>From this we can also deduce that Adam's hope before the Fall was the
tree of life. Adam was cast out of the Garden of Eden without having
attained his hope, the tree of life. For fallen people ever since, the
tree of life has remained a hope unfulfilled.

What was the hope of Adam during the time he was immature and growing
toward perfection? He must have hoped to become a man who would
realize God's ideal of creation by growing to perfection without
falling. The tree of life in fact symbolizes a man who has fully
realized the ideal of creation. Perfected Adam was to be this ideal
man. The tree of life thus symbolizes perfected Adam.

Had Adam not fallen but attained the tree of life, all his descendants
could also have attained the tree of life. They would have built the
Kingdom of Heaven on earth. But Adam fell, and God blocked his path to
the tree with a flaming sword. Ever since, despite the best efforts of
fallen people to restore the ideal of creation, the tree of life has
remained an unattainable dream. Burdened by the original sin, fallen
people cannot complete the ideal of creation and become trees of life
by their own efforts alone. For this ideal to be achieved, a man who
has completed the ideal of creation must come to the earth as a tree
of life. All of humanity must then be engrafted with him7 and become
one with him. Jesus was the man who came as this tree of life. The
tree of life for which the faithful people of the Old Testament Age
longed8 was none other than Jesus.

Ever since God blocked Adam's path to the tree of life by guarding it
with the flaming sword, the tree could not be approached without first
clearing the path. On the day of Pentecost, tongues of fire descended
upon the saints, and they were filled with the Holy Spirit.9 This
event marked the clearing of the path and the moving aside of the
flaming sword, which appeared as the tongues of fire preceding the
rush of the Holy Spirit. It opened the way for all humanity to
approach Jesus, the tree of life, and be engrafted with him.

Nonetheless, Christians have been engrafted with Jesus only
spiritually. This is why the children of even the most devout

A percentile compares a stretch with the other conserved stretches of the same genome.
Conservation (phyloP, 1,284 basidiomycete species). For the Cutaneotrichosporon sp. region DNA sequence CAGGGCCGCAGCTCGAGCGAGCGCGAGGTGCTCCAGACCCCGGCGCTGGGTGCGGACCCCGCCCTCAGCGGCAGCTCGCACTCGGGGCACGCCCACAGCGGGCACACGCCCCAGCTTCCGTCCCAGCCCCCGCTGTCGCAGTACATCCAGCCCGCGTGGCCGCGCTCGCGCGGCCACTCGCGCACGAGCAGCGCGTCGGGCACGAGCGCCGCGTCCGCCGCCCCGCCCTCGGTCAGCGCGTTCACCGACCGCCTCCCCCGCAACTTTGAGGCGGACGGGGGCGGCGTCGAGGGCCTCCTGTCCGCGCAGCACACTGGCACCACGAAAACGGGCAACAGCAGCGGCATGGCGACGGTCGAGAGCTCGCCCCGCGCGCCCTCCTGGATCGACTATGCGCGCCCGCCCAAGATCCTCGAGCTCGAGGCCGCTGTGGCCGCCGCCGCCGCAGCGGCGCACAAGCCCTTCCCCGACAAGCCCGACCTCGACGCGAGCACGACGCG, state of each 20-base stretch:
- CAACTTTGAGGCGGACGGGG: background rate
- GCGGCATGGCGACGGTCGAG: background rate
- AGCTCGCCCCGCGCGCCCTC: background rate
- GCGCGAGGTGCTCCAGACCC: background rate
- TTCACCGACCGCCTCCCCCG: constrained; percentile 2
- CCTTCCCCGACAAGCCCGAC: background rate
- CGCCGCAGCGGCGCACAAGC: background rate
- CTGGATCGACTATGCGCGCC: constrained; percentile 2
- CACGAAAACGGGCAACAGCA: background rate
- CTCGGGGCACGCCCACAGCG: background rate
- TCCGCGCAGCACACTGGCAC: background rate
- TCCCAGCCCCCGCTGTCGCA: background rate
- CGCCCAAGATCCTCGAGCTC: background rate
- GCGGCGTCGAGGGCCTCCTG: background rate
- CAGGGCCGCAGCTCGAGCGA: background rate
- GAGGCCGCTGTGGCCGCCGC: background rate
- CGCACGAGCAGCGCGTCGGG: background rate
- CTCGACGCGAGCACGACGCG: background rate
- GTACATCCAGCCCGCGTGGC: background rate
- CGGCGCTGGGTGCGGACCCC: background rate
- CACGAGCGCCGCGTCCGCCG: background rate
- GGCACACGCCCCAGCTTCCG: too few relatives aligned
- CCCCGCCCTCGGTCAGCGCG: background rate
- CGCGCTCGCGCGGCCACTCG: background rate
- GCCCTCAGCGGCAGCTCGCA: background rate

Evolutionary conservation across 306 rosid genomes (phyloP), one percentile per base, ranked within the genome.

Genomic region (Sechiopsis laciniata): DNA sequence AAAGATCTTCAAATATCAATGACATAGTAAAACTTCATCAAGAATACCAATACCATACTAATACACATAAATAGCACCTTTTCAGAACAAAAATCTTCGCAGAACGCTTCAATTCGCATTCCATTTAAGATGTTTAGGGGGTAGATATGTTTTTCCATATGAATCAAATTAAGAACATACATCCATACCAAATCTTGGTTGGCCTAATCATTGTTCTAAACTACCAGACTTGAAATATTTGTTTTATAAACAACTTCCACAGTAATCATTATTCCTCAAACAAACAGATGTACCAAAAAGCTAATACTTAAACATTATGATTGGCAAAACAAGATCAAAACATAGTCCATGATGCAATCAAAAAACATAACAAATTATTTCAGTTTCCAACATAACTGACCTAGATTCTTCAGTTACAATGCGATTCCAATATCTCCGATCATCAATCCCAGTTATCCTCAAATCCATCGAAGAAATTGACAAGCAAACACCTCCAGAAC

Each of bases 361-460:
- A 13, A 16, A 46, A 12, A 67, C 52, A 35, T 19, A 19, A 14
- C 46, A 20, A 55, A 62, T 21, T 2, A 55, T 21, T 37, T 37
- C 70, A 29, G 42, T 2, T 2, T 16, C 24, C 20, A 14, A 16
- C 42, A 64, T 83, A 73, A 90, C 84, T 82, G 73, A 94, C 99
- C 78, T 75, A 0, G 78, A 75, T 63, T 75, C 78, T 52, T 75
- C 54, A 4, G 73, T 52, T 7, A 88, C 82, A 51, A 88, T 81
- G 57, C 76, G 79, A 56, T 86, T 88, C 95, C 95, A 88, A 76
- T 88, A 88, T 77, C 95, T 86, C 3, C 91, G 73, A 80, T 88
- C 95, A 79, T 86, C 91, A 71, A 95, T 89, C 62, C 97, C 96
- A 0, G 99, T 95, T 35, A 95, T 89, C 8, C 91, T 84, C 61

Christian parents still inherit sin, which must be redeemed. Even the
most faithful saints have not been rid of the original sin, and thus
cannot help but transmit it to their children.10 For this reason,
Christ must come again on earth as the tree of life. By engrafting all
humankind with himself once more, he is to redeem their original sin.
Christians thus impatiently await the tree of life, which in the Book
of Revelation symbolizes Christ at his Second Coming.11

The purpose of God's providence of salvation is to restore the failure
to attain the tree of life in the Garden of Eden by realizing the tree
of life mentioned in the Book of Revelation. Due to the Fall, Adam
could not fulfill the ideal of the first tree of life.12 In order to
complete the salvation of fallen humanity, Jesus, the "last Adam,"13
must come again as the tree of life in the Last Days.

        1.1.2 The Tree of the Knowledge of Good and Evil

God did not create Adam to be alone; He also created Eve to be Adam's
spouse. Just as there was a tree in the Garden of Eden which
symbolized a perfected man, there also should have been a tree which
represented a woman who has fully realized the ideal of creation. The
tree of the knowledge of good and evil, standing beside the tree of
life,14 was this tree which, by fulfilling its good purpose,
represents the ideal woman, perfected Eve.

The Bible refers to Jesus using the metaphors of a vine15 and a
branch.16 Likewise, to give us a hint about the secret of the human
Fall, God provided the symbolism of two trees to represent perfected
Adam and Eve.

Damian Anderson        +1-301-921-0082 Home    
Unification Home Page           
Web pages on Unificationist ideas and activities in 17 languages and growing.